In 2009, when he was State Street Corp.'s president and chief operating officer, Jay Hooley was trying to help a major institutional client with a significant blind spot. The customer wanted to calculate its exposure to a particular market. Getting the numbers turned into a painful exercise as State Street's middle- and front-office staffers reconciled disparate data sets housed in different client systems and in nine of State Street's 29 global locations.
It took "several hours to get that answer," says Hooley.
"I knew we were on common accounting, cash and security systems," he says, but having such dispersed information meant that Boston-based State Street couldn't fulfill one of the most pressing needs to come out of the financial crisis-namely, "that the people in decision support in risk management needed that answer instantaneously," Hooley says.
"As I think about that moment, that's what we're solving for."
Like the famed road construction project that reshaped Boston's central freeway artery, State Street is in the midst of a Big Dig of its own-a project that remaps the routes to a custom-built data warehouse. It is along these new roadways that the firm will be able to transport real-time, properietary market analysis to clients, who in turn will be invited to shift their accounting, security and database systems onto State Street's private cloud.
It's a massively expensive initiative-estimated at $100 million a year for three years-but Hooley, now the firm's chairman and CEO, projects the bank eventually will reap $575 million to $625 million in cost savings by automating tasks such as software development. (State Street, which has more than $23 trillion in custodial assets under management, writes nearly all of its own software for asset management, trading and transaction services.)
The private cloud also promises a new revenue stream from clients that choose to park their data and back-office applications on the network, culling them as needed on an on-demand basis.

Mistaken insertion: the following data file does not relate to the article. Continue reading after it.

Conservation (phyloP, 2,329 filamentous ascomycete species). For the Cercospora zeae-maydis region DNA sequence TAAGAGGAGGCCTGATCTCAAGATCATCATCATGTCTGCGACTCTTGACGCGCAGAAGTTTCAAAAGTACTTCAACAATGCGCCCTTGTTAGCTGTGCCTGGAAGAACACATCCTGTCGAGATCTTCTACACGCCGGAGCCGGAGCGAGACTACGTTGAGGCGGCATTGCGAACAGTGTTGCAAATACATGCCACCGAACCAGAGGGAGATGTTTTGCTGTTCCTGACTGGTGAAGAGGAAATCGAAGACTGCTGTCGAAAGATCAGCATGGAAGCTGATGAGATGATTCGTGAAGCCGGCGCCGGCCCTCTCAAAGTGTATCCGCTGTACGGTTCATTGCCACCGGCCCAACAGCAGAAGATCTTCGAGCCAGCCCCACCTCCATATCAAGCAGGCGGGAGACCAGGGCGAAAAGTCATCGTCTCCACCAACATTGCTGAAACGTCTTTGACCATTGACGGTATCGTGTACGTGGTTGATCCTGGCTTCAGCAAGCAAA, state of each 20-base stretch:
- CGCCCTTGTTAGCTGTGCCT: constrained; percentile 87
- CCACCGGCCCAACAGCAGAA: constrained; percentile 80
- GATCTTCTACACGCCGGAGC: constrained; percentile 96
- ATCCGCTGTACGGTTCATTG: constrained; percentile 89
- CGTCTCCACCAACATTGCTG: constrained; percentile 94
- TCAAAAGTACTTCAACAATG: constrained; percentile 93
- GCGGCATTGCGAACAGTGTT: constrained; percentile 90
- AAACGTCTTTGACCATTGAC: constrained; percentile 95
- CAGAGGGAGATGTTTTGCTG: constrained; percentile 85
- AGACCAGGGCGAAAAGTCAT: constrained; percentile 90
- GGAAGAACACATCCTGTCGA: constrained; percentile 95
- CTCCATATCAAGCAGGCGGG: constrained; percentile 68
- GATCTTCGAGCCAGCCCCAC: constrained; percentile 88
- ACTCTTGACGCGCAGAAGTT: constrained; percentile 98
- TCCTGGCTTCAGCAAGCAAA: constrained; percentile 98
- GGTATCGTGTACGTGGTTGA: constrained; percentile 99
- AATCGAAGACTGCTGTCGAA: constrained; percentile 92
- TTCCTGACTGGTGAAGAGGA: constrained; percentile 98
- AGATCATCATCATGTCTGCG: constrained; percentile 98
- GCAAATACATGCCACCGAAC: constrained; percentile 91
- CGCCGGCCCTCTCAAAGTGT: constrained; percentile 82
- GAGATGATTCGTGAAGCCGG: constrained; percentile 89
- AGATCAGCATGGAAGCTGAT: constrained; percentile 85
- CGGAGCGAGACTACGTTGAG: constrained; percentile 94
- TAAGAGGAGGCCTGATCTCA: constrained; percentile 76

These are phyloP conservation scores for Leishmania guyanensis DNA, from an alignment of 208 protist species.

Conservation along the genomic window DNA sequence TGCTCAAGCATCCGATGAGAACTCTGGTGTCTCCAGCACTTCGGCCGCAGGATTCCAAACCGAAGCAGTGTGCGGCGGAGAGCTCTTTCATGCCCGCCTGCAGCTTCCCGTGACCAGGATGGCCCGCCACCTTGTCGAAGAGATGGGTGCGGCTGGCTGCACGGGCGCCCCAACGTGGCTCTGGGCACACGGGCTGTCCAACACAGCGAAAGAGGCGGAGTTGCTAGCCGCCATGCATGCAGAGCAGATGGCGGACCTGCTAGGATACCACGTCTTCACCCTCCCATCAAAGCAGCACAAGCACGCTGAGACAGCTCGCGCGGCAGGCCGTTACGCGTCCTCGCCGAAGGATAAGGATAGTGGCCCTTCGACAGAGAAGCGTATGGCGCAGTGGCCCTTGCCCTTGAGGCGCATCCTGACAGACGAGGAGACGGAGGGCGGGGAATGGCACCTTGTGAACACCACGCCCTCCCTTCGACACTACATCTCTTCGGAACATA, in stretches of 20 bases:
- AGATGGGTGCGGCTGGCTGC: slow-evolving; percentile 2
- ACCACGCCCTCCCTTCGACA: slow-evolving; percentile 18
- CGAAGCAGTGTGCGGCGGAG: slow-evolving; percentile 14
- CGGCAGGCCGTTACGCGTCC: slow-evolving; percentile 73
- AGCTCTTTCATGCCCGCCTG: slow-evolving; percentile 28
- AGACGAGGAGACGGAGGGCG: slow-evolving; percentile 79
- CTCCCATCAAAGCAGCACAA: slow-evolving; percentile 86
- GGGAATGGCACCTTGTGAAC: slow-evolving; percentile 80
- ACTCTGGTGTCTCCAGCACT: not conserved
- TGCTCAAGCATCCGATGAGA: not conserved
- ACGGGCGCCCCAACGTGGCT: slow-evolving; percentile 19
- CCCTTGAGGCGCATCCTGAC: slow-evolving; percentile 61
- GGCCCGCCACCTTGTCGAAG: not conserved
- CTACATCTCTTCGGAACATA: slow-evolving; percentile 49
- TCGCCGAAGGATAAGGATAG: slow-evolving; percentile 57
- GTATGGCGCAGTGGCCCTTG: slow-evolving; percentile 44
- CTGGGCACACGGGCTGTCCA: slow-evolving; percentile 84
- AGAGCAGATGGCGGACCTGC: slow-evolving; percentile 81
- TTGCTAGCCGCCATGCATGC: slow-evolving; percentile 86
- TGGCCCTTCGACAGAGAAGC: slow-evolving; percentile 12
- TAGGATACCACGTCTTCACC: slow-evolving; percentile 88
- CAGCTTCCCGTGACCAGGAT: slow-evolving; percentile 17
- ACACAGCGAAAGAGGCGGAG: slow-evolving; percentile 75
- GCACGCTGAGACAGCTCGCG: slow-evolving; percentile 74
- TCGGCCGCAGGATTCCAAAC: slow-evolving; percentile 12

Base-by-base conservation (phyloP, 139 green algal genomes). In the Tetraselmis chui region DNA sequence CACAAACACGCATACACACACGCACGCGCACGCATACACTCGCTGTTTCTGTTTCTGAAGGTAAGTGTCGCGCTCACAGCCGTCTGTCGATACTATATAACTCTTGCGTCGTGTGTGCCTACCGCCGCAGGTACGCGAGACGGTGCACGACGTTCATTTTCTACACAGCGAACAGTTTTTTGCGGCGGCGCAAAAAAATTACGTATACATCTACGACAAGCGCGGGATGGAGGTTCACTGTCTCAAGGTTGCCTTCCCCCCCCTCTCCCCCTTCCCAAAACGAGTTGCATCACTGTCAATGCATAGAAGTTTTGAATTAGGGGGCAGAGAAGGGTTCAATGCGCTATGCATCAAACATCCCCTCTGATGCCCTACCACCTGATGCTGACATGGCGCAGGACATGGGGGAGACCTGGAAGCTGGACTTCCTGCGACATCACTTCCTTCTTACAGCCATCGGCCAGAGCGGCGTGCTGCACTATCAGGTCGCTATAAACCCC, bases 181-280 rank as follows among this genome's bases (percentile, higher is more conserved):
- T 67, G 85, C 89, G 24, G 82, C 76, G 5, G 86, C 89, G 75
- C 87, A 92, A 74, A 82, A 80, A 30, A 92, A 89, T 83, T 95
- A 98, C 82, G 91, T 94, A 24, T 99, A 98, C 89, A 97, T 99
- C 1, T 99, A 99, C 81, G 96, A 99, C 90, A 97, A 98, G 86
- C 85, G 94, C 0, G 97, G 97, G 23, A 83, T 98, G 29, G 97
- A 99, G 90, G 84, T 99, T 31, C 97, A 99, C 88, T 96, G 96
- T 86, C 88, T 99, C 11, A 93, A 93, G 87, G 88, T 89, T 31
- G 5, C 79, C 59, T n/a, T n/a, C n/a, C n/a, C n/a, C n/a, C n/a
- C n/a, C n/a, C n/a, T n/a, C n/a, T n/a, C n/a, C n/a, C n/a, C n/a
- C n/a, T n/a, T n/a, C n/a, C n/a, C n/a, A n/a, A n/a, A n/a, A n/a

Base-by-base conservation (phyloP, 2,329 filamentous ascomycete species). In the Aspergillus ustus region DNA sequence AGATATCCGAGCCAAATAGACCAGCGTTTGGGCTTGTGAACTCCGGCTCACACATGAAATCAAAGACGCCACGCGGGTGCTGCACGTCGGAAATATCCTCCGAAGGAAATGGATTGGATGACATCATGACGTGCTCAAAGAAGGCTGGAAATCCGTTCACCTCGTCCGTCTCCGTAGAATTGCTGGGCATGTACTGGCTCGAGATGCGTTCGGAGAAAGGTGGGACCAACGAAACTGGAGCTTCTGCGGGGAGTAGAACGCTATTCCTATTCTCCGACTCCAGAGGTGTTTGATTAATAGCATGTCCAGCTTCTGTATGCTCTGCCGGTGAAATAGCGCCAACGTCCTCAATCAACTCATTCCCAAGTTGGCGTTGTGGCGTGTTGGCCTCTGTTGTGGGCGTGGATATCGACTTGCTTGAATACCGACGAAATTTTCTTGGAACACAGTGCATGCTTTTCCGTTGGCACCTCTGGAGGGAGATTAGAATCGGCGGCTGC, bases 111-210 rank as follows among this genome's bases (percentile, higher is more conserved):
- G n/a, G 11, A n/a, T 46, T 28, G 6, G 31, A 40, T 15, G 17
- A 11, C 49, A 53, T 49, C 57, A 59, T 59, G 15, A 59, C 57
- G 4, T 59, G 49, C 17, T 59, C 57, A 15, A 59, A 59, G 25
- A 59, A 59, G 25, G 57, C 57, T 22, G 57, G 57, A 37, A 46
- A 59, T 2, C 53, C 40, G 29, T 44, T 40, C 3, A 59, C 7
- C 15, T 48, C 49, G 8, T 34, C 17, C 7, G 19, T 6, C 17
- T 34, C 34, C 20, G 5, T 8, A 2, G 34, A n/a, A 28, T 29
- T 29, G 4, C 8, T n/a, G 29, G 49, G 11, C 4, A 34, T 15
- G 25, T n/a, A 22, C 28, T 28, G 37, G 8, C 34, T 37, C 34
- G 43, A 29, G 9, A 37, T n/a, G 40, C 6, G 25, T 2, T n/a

The project is still a year away from completion, but it's already being closely watched in the industry, not only because of State Street's influence in financial services as a major custodian bank, but because of the general direction it may provide as to the way big data can be turned into a revenue generator.
Even as more institutions buy into the promise that big data holds, there are burgeoning questions about how to attack its complexity, and about what can be mined, packaged and sold from all the information that will be streaming into back offices.
"The pure volume of computing power that we use and volume of data we were storing, it was growing faster than business was growing. Faster than revenue, faster than productivity gains," says Chris Perretta, State Street's chief information officer, who was one of the early proponents of the project alongside the firm's chief architect, Kevin Sullivan, and its recently retired chief innovation officer, Madge Meyer. "That puts pressure on our discretionary spending [for technology], which for us isn't so discretionary."
Getting an idea of what big data looks like requires the imagination of the astronomer or geologist who can better fathom what to most people would be unimaginable segments of distance or time. Big data is about information stores of an inconceivably large size. Included in the data is all of the "metadata" that tags, catalogues and references the information itself.
According to IBM, each day another 2.5 quintillion bytes of data are created, meaning that more than 90 percent of all the data that's ever been compiled by humanity (probably counting stone tablets and cave drawings) has been created just within the past two years.